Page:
spore is a fork of sporedb, a new design for a BFT distributed database system
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🍄 SporeDB build status

SporeDB is a work-in-progress to a highly scalable, fast, resilient, decentralized and flexible database engine, named by analogy with the Mycology science.


Extract from the full whitepaper

Distributed databases are very popular when it comes to service scalability and high availability. Such databases, like Apache Cassandra, MongoDB or Redis are able to handle node or network failures, but cannot handle nodes acting in a byzantine way.

Solving the Byzantine problem usually involves complex, costly or non-scalable consensus algorithms. We can mention the well-known PBFT, the Bitcoin Proof-of-Work , the Tendermint protocol or the Stellar CP among many others. Generally, these protocols require some strong coordination between nodes (leadership for example), or are mostly designed for a specific application (crypto-currencies for example). This strong coordination reduces scalability and performance of the global system.

We introduce SporeDB as a way to solve these problems using simple (but powerful) techniques.

To help the development effort, Bitcoin donations are welcome at 146VpSS56tkvt2ZSXLpwYBjjPR2grf5P9N. Thanks!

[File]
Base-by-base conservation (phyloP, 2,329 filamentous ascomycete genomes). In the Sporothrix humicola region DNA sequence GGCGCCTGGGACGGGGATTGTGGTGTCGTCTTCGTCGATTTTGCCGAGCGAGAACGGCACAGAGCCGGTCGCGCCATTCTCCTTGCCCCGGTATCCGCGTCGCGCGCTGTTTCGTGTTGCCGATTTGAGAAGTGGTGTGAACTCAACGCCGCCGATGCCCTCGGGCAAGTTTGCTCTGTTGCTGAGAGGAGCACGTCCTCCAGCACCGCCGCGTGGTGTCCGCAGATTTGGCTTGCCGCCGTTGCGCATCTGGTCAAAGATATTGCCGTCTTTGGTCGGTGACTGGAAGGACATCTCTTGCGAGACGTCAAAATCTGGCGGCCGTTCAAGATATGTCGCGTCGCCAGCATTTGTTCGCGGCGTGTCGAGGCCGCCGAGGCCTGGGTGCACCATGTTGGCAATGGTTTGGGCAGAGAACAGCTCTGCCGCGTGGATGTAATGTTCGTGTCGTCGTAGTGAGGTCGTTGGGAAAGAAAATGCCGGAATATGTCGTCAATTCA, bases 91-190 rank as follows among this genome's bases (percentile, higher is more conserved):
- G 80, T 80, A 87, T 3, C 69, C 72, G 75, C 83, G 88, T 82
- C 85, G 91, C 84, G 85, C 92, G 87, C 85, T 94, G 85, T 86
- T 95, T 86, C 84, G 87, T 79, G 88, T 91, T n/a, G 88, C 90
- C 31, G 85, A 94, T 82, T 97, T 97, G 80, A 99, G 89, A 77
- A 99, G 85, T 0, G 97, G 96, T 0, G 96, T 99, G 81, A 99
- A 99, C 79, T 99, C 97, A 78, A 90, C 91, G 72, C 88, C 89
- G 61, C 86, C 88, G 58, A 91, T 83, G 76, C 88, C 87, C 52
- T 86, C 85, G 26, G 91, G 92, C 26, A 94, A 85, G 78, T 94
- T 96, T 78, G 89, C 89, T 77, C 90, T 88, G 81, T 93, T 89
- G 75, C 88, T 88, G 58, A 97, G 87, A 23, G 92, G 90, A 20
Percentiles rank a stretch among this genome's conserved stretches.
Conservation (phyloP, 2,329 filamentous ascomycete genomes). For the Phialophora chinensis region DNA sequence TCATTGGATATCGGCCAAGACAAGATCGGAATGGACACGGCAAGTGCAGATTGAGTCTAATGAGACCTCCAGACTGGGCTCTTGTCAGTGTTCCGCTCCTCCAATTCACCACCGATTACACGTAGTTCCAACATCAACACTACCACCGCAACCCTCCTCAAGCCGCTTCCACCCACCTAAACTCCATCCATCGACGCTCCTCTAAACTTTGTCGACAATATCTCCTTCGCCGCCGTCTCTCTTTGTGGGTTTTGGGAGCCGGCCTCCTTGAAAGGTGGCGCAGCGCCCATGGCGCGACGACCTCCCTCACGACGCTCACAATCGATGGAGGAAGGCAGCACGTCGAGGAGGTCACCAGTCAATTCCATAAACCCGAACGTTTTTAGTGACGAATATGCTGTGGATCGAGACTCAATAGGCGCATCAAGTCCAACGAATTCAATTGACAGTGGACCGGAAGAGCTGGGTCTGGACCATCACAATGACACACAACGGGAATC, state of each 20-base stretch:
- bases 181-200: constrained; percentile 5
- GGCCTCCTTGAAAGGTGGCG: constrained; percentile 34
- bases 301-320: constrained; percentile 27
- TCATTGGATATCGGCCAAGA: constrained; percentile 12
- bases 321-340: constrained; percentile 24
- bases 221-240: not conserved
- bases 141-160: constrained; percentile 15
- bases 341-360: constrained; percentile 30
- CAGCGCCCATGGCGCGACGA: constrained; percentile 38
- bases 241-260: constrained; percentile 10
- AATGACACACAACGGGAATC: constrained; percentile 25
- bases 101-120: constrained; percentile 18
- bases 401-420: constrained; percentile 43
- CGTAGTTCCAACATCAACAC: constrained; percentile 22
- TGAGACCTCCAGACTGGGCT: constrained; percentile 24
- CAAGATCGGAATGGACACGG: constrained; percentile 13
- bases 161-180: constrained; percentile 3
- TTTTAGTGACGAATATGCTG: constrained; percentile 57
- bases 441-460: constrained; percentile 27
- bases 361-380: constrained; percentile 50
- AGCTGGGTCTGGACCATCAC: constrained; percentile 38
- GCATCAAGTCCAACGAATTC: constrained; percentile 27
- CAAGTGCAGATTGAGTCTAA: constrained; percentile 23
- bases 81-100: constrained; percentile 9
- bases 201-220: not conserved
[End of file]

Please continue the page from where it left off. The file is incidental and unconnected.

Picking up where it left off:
The SporeDB architecture is represented in the following figure :

  • SporeDB nodes are connected through a P2P network using a home-made “Mycelium” protocol ;
  • Every node store a whole copy of the database, ensuring data security ;
  • Write operations are applied by the cluster with the SporeDB Consensus Algorithm, presented (and hopefully proved) in the whitepaper ;
  • Nodes expose a GRPC API server that can be used by clients to access the data and to submit transactions.



With Go

$ go get gitlab.com/SporeDB/sporedb

Without Go (Docker)

$ docker pull registry.gitlab.com/sporedb/sporedb

We suggest that you use docker volumes to preserve SporeDB states, like this:

$ docker run --rm -it -e PASSWORD=******* -v $PWD:/sporedb registry.gitlab.com/sporedb/sporedb --help

Build from source

Go 1.8+ is required for source building:

$ make install-bolt

RocksDB v5.6.x is required to build SporeDB with RocksDB support (provides enhanced write performance):

$ make

Finally, some dependencies are required to build protobuf files:

To setup a clean compilation environment please refer to the up-to-date continuous integration Dockerfile.


Writing main configuration file

SporeDB needs a YAML configuration file. An example is available in sporedb.yaml and can be used as-is after edition of identity field that will identify you in your network.

You might also want to add some information about peers to connect to in this configuration file.

Please note that right now, network topology is mainly static. This will be upgraded to a full gossip network soon.

Setting-up crypto credentials

You will need some credentials to build a Trust Network. SporeDB uses a system very similar to OpenPGP, with some specific modifications. Basically, each node of the network holds a public/private Ed25519 keys pair for integrity verification.

First of all, you must set the PASSWORD environment variable. This password will be used to encrypt your private key. You might then want to send your public key to the other peers of your network.

$ export PASSWORD=********
$ sporedb keys init   # Will create your credentials